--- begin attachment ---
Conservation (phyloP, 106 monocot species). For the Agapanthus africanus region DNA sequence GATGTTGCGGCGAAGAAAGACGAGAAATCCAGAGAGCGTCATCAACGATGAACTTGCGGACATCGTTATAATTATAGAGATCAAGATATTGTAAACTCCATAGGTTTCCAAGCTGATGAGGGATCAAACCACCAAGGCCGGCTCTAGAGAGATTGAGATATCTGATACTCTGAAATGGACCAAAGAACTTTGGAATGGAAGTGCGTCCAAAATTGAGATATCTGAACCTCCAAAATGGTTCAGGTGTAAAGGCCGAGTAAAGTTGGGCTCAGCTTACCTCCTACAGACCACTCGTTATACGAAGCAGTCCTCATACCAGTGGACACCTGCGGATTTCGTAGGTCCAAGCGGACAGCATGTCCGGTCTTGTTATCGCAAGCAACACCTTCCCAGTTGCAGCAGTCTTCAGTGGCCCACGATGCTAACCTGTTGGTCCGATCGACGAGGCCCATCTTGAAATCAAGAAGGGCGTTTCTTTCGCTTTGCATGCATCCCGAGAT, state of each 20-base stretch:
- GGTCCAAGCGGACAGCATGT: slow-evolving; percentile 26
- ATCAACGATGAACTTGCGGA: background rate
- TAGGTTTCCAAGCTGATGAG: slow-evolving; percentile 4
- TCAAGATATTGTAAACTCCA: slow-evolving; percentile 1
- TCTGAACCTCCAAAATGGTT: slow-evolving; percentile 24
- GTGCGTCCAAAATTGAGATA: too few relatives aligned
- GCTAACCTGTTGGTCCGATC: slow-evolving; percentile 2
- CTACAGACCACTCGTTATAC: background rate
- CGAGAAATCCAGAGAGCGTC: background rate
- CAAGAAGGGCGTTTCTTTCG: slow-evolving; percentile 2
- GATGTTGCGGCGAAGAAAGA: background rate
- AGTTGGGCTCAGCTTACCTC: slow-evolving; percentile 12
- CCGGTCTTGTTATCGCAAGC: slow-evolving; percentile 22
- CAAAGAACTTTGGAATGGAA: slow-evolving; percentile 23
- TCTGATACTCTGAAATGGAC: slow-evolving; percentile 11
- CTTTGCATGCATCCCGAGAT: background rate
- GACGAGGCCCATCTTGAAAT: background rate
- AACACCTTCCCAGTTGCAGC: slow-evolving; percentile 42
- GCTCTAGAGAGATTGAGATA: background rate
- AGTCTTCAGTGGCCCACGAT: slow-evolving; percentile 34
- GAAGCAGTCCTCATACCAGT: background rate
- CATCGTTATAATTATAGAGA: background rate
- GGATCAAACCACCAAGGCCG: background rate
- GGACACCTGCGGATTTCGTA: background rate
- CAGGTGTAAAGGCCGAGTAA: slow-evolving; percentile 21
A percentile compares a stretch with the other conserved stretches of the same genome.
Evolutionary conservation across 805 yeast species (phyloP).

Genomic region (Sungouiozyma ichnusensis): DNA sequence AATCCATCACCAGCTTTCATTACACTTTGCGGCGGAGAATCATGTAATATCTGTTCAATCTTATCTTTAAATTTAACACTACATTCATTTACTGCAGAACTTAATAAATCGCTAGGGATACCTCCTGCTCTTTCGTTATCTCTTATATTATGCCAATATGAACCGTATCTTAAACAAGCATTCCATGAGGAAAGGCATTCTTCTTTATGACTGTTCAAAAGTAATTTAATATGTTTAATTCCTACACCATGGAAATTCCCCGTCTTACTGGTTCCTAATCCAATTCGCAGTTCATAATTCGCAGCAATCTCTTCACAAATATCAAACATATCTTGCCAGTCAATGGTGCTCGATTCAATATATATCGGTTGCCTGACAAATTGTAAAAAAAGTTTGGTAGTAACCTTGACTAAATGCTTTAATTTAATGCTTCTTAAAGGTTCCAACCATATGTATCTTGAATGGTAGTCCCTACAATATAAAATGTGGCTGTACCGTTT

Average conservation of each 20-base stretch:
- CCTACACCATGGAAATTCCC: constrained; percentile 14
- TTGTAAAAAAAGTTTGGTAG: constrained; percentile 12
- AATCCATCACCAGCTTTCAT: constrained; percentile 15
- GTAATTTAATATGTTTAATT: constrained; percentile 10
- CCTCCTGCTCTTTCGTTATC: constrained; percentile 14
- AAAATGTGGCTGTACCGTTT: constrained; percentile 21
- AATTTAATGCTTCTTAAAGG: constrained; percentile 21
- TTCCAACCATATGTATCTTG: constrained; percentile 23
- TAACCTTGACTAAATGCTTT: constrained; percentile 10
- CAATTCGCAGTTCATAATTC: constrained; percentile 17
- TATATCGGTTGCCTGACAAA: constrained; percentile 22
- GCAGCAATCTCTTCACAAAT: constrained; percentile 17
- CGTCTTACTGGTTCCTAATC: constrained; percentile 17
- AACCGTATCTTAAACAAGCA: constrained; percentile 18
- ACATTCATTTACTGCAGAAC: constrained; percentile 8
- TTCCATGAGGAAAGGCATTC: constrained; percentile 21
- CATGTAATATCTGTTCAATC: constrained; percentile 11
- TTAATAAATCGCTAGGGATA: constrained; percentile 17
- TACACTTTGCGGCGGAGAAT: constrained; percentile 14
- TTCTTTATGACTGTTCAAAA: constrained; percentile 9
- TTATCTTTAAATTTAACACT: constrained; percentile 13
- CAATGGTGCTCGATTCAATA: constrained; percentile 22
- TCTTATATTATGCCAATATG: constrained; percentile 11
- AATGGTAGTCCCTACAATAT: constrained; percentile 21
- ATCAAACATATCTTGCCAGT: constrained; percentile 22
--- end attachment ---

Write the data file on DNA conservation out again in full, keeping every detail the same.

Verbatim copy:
Conservation (phyloP, 106 monocot species). For the Agapanthus africanus region DNA sequence GATGTTGCGGCGAAGAAAGACGAGAAATCCAGAGAGCGTCATCAACGATGAACTTGCGGACATCGTTATAATTATAGAGATCAAGATATTGTAAACTCCATAGGTTTCCAAGCTGATGAGGGATCAAACCACCAAGGCCGGCTCTAGAGAGATTGAGATATCTGATACTCTGAAATGGACCAAAGAACTTTGGAATGGAAGTGCGTCCAAAATTGAGATATCTGAACCTCCAAAATGGTTCAGGTGTAAAGGCCGAGTAAAGTTGGGCTCAGCTTACCTCCTACAGACCACTCGTTATACGAAGCAGTCCTCATACCAGTGGACACCTGCGGATTTCGTAGGTCCAAGCGGACAGCATGTCCGGTCTTGTTATCGCAAGCAACACCTTCCCAGTTGCAGCAGTCTTCAGTGGCCCACGATGCTAACCTGTTGGTCCGATCGACGAGGCCCATCTTGAAATCAAGAAGGGCGTTTCTTTCGCTTTGCATGCATCCCGAGAT, state of each 20-base stretch:
- GGTCCAAGCGGACAGCATGT: slow-evolving; percentile 26
- ATCAACGATGAACTTGCGGA: background rate
- TAGGTTTCCAAGCTGATGAG: slow-evolving; percentile 4
- TCAAGATATTGTAAACTCCA: slow-evolving; percentile 1
- TCTGAACCTCCAAAATGGTT: slow-evolving; percentile 24
- GTGCGTCCAAAATTGAGATA: too few relatives aligned
- GCTAACCTGTTGGTCCGATC: slow-evolving; percentile 2
- CTACAGACCACTCGTTATAC: background rate
- CGAGAAATCCAGAGAGCGTC: background rate
- CAAGAAGGGCGTTTCTTTCG: slow-evolving; percentile 2
- GATGTTGCGGCGAAGAAAGA: background rate
- AGTTGGGCTCAGCTTACCTC: slow-evolving; percentile 12
- CCGGTCTTGTTATCGCAAGC: slow-evolving; percentile 22
- CAAAGAACTTTGGAATGGAA: slow-evolving; percentile 23
- TCTGATACTCTGAAATGGAC: slow-evolving; percentile 11
- CTTTGCATGCATCCCGAGAT: background rate
- GACGAGGCCCATCTTGAAAT: background rate
- AACACCTTCCCAGTTGCAGC: slow-evolving; percentile 42
- GCTCTAGAGAGATTGAGATA: background rate
- AGTCTTCAGTGGCCCACGAT: slow-evolving; percentile 34
- GAAGCAGTCCTCATACCAGT: background rate
- CATCGTTATAATTATAGAGA: background rate
- GGATCAAACCACCAAGGCCG: background rate
- GGACACCTGCGGATTTCGTA: background rate
- CAGGTGTAAAGGCCGAGTAA: slow-evolving; percentile 21
A percentile compares a stretch with the other conserved stretches of the same genome.
Evolutionary conservation across 805 yeast species (phyloP).

Genomic region (Sungouiozyma ichnusensis): DNA sequence AATCCATCACCAGCTTTCATTACACTTTGCGGCGGAGAATCATGTAATATCTGTTCAATCTTATCTTTAAATTTAACACTACATTCATTTACTGCAGAACTTAATAAATCGCTAGGGATACCTCCTGCTCTTTCGTTATCTCTTATATTATGCCAATATGAACCGTATCTTAAACAAGCATTCCATGAGGAAAGGCATTCTTCTTTATGACTGTTCAAAAGTAATTTAATATGTTTAATTCCTACACCATGGAAATTCCCCGTCTTACTGGTTCCTAATCCAATTCGCAGTTCATAATTCGCAGCAATCTCTTCACAAATATCAAACATATCTTGCCAGTCAATGGTGCTCGATTCAATATATATCGGTTGCCTGACAAATTGTAAAAAAAGTTTGGTAGTAACCTTGACTAAATGCTTTAATTTAATGCTTCTTAAAGGTTCCAACCATATGTATCTTGAATGGTAGTCCCTACAATATAAAATGTGGCTGTACCGTTT

Average conservation of each 20-base stretch:
- CCTACACCATGGAAATTCCC: constrained; percentile 14
- TTGTAAAAAAAGTTTGGTAG: constrained; percentile 12
- AATCCATCACCAGCTTTCAT: constrained; percentile 15
- GTAATTTAATATGTTTAATT: constrained; percentile 10
- CCTCCTGCTCTTTCGTTATC: constrained; percentile 14
- AAAATGTGGCTGTACCGTTT: constrained; percentile 21
- AATTTAATGCTTCTTAAAGG: constrained; percentile 21
- TTCCAACCATATGTATCTTG: constrained; percentile 23
- TAACCTTGACTAAATGCTTT: constrained; percentile 10
- CAATTCGCAGTTCATAATTC: constrained; percentile 17
- TATATCGGTTGCCTGACAAA: constrained; percentile 22
- GCAGCAATCTCTTCACAAAT: constrained; percentile 17
- CGTCTTACTGGTTCCTAATC: constrained; percentile 17
- AACCGTATCTTAAACAAGCA: constrained; percentile 18
- ACATTCATTTACTGCAGAAC: constrained; percentile 8
- TTCCATGAGGAAAGGCATTC: constrained; percentile 21
- CATGTAATATCTGTTCAATC: constrained; percentile 11
- TTAATAAATCGCTAGGGATA: constrained; percentile 17
- TACACTTTGCGGCGGAGAAT: constrained; percentile 14
- TTCTTTATGACTGTTCAAAA: constrained; percentile 9
- TTATCTTTAAATTTAACACT: constrained; percentile 13
- CAATGGTGCTCGATTCAATA: constrained; percentile 22
- TCTTATATTATGCCAATATG: constrained; percentile 11
- AATGGTAGTCCCTACAATAT: constrained; percentile 21
- ATCAAACATATCTTGCCAGT: constrained; percentile 22